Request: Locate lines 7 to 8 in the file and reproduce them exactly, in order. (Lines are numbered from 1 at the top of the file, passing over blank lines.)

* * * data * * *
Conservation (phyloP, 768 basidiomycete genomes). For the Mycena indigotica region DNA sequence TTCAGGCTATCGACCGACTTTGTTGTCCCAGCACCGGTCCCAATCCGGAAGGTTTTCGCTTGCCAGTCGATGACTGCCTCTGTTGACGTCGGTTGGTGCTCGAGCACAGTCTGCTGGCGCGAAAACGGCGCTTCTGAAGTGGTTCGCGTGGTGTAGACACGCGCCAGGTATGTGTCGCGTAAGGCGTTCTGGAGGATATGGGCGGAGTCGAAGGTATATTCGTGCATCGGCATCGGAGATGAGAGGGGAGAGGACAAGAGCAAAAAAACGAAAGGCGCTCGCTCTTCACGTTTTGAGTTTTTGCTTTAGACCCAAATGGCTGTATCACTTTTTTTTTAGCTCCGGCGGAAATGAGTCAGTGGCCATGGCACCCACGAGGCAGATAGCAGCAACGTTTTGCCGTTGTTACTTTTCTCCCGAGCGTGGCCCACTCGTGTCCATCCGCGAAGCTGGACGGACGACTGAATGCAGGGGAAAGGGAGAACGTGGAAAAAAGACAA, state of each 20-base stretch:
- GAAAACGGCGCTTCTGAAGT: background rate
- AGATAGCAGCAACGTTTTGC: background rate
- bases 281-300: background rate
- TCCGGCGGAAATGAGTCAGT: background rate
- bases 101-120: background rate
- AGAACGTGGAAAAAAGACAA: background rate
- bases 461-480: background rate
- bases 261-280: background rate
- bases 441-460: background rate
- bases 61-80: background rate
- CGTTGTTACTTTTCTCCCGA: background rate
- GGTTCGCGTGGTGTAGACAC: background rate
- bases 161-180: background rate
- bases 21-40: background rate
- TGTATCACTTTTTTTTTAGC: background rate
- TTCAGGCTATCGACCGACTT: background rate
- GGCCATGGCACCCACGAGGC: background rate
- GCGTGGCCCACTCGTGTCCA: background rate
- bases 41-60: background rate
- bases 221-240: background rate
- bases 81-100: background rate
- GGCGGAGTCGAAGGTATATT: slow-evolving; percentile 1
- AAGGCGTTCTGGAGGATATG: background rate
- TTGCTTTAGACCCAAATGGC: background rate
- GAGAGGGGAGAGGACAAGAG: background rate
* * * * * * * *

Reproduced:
- AGAACGTGGAAAAAAGACAA: background rate
- bases 461-480: background rate